LA judge: 1,000 letters urge prison for ex-officer

A judge considering the fate of a former white transit officer who killed an unarmed black man on an Oakland train platform said Friday he had received more than 1,000 letters urging a harsh sentence.

Superior Court Judge Robert Perry read some of the letters in a packed courtroom where he was considering a request for a new trial for Johannes Mehserle. If he denies the motion, Perry is expected to sentence the 28-year-old defendant, who faces anywhere from probation to 14 years in prison.

Mehserle was convicted of involuntary manslaughter in July for shooting Oscar Grant, 22, on New Years Day 2009. Mehserle has said he mistakenly pulled his handgun instead his Taser when he shot Grant as he lay face down.

Perry read more than a dozen letters for and against Mehserle, noting that some details were "flat-out wrong." Perry cited one letter that inaccurately described Grant as handcuffed when he was shot. Letters in support of the former officer stated that racial tensions had blown the case out of proportion.

Perry also noted another letter asked him to enact changes in law enforcement policy — a request the judge said he was powerless to oblige.

The trial was moved from Alameda County to Los Angeles because of intense media coverage and violence that followed the shooting.

If the judge doesn't grant a new trial, the victim's family members will get their chance to speak directly to Mehserle at the hearing. Grant's uncle, Cephus "Bobby" Johnson, who has become the family spokesman, said he's given much thought to what he will convey in court.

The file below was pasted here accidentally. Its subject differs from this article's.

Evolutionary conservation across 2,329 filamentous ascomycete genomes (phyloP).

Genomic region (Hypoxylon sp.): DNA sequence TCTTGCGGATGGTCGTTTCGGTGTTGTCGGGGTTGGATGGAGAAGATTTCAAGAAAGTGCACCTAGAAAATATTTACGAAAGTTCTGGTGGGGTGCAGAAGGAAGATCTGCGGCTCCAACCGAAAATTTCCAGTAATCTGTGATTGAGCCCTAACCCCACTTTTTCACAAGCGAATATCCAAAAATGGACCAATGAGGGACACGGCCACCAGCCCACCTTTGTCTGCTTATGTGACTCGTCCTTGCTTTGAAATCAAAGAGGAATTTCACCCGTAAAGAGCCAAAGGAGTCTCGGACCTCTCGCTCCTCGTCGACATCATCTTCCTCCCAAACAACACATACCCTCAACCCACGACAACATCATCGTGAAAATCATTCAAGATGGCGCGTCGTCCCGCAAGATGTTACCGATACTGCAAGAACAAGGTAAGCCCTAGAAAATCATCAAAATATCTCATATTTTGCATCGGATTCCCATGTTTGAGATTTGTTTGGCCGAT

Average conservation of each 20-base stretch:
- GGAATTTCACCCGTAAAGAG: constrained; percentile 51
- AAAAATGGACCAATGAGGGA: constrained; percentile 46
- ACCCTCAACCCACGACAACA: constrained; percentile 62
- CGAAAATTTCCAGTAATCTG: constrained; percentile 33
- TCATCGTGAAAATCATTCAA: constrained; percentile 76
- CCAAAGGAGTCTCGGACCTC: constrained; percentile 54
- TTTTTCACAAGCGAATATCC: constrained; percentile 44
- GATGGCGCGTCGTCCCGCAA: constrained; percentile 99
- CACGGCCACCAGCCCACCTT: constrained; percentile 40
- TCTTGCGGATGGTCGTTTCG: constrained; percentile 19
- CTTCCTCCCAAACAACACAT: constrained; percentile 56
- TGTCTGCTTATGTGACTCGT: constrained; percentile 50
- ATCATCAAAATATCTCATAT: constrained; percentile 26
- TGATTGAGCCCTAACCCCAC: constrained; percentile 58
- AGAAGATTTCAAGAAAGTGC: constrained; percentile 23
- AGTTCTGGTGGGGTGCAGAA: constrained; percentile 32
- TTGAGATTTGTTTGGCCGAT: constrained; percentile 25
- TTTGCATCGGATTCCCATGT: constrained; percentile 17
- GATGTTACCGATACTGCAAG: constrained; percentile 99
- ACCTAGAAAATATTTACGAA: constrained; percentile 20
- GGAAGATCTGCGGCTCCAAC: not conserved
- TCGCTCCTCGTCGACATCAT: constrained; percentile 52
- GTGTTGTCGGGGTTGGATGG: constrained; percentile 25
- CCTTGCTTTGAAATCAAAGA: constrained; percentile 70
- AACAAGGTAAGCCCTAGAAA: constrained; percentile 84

"I'm going to say that a part of me died that night when Oscar was killed on that platform," Johnson said. "My entire family feels like they lost a part of their lives. I'm going to express our pain."

The case has drawn comparisons to the infamous 1991 Rodney King beating by Los Angeles police officers.

Oakland police said they are prepared in case there is a replay of the rioting that followed the shooting.

Mehserle gave his first interview last month to a San Francisco Bay Area television station, saying he was in disbelief when he realized he shot Grant with his handgun instead of the Taser stun gun he says he intended to use.

Mehserle's family placed a banner reading "Free Johannes Mehserle" on a sailboat in McCovey Cove during the San Francisco Giants World Series appearance. Not to be outdone, another vessel had a sign that read "Justice for Oscar Grant."

Experts said Judge Perry probably already knows what sentence he will impose, but the pleas made by both sides will not go unnoticed.

"Those statements can be very persuasive and my sense is you will see some very emotional testimony from both sides in that courtroom," said Steven Clark, a San Francisco Bay Area defense attorney and former prosecutor who has followed the case.

The involuntary manslaughter conviction has a sentencing range of two to four years. In addition, Perry must decide sentencing for a gun enhancement that jurors found to be true that carries a term of three, four or 10 years.

State law also allows Perry to grant Mehserle probation under unusual circumstances.

Mehserle's attorneys have argued for probation, saying the shooting was a tragic mistake. In court documents, Mehserle's girlfriend, only identified by initials, said she's had trouble telling the couple's son, who was born the day after the shooting, about his father.

"I tell (our son) his father loves him, but how do I explain to him that Johannes didn't just leave him behind?" she wrote.